Acute stress disorder and C-reactive protein in patients with acute myocardial infarction.

Bielas, Hannes; Meister-Langraf, Rebecca E; Schmid, Jean-Paul; Barth, Jürgen; Znoj, Hans Jörg; Schnyder, Ulrich; Princip, Mary; von Känel, Roland (2018). Acute stress disorder and C-reactive protein in patients with acute myocardial infarction. European journal of preventive cardiology, 25(3), pp. 298-305. SAGE Publications 10.1177/2047487317748506

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Background Myocardial infarction-triggered acute stress disorder (ASD) and subclinical inflammation associate with the development of posttraumatic stress disorder, and worsen the prognosis of myocardial infarction patients. We examined the relationship between ASD severity and C-reactive protein levels in patients with acute myocardial infarction. Methods We assessed 190 patients (median age 59 years; 83% men) with a verified myocardial infarction within 48 h of an acute coronary intervention. Circulating levels of C-reactive protein were categorized according to their prognostic risk for cardiovascular disease: 0 to <5, 5 to <10, 10 to <20, and ≥ 20 mg/l. Patients completed the ASD-Scale (ASDS) for myocardial infarction-triggered symptoms and questionnaires for demographic factors, health behaviours, cardiac-related variables and psychosocial characteristics. Results The ASDS sum score was positively associated with C-reactive protein categories in the bivariate analysis ( r = 0.20, p < 0.01). Significant relationships with C-reactive protein also emerged for dissociation ( r = 0.25, p < 0.001) and avoidance ( r = 0.19, p < 0.01), but not for arousal and re-experiencing. Similarly, C-reactive protein levels ≥ 20 mg/l versus < 20 mg/l were predicted by the ASDS sum score, and the dissociation, avoidance and arousal subscores (all p-values < 0.05) in the fully adjusted binary regression analyses. C-reactive protein levels ≥ 20 mg/l were also independently predicted by male gender, body mass index, lower education, and lower left ventricular ejection fraction and higher white blood cell count. Conclusions Higher levels of myocardial infarction-triggered ASD symptoms associate with a greater inflammatory response in patients with acute myocardial infarction independently of important covariates. The findings suggest a link between myocardial infarction-triggered ASD symptoms and a heightened acute phase response with a potential impact on cardiovascular disease prognosis.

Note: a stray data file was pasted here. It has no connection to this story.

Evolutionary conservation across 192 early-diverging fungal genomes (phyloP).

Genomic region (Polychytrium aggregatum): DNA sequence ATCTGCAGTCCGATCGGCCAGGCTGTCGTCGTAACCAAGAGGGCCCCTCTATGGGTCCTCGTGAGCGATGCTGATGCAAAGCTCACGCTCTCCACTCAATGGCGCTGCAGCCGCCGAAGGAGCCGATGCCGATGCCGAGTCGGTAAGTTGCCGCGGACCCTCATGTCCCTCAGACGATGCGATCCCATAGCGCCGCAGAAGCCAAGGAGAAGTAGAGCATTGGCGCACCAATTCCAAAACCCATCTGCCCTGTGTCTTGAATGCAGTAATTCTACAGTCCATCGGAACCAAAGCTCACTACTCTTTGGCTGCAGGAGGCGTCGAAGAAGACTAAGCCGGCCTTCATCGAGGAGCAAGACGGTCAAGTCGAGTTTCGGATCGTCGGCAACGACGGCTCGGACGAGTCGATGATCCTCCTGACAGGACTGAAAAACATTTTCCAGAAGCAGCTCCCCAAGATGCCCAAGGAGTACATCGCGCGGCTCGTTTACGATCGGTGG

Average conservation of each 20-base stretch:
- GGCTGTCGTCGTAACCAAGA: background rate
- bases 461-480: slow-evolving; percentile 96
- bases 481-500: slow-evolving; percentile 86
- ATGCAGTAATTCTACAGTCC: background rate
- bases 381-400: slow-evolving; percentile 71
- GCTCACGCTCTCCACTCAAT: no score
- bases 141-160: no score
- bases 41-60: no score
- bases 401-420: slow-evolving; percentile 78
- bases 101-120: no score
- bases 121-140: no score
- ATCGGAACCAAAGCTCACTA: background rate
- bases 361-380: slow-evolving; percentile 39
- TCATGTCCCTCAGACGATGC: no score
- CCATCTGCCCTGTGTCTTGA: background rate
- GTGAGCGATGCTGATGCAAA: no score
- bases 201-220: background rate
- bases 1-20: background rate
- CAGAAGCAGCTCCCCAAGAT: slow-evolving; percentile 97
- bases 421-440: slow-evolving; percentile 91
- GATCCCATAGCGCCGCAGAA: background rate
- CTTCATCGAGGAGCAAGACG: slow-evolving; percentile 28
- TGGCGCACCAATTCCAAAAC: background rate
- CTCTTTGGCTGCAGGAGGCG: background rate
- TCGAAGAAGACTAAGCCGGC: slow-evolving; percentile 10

Item Type:

Journal Article (Original Article)

Division/Institute:

04 Faculty of Medicine > Department of Head Organs and Neurology (DKNS) > Clinic of Neurology > Centre of Competence for Psychosomatic Medicine
07 Faculty of Human Sciences > Institute of Psychology > Clinical Psychology and Psychotherapy
04 Faculty of Medicine > Department of Head Organs and Neurology (DKNS) > Clinic of Neurology
07 Faculty of Human Sciences > Institute of Psychology

UniBE Contributor:

Znoj, Hans Jörg; Princip, Mary and von Känel, Roland

Subjects:

100 Philosophy > 150 Psychology
600 Technology > 610 Medicine & health

ISSN:

2047-4873

Publisher:

SAGE Publications

Language:

English

Submitter:

Stefanie Hetzenecker

Date Deposited:

09 Jan 2018 09:41

Last Modified:

26 Oct 2019 07:48

Publisher DOI:

10.1177/2047487317748506

PubMed ID:

29243511

Uncontrolled Keywords:

Cardiovascular disease inflammation psychobiology risk factor trauma stress

BORIS DOI:

10.7892/boris.108156

URI:

https://boris.unibe.ch/id/eprint/108156

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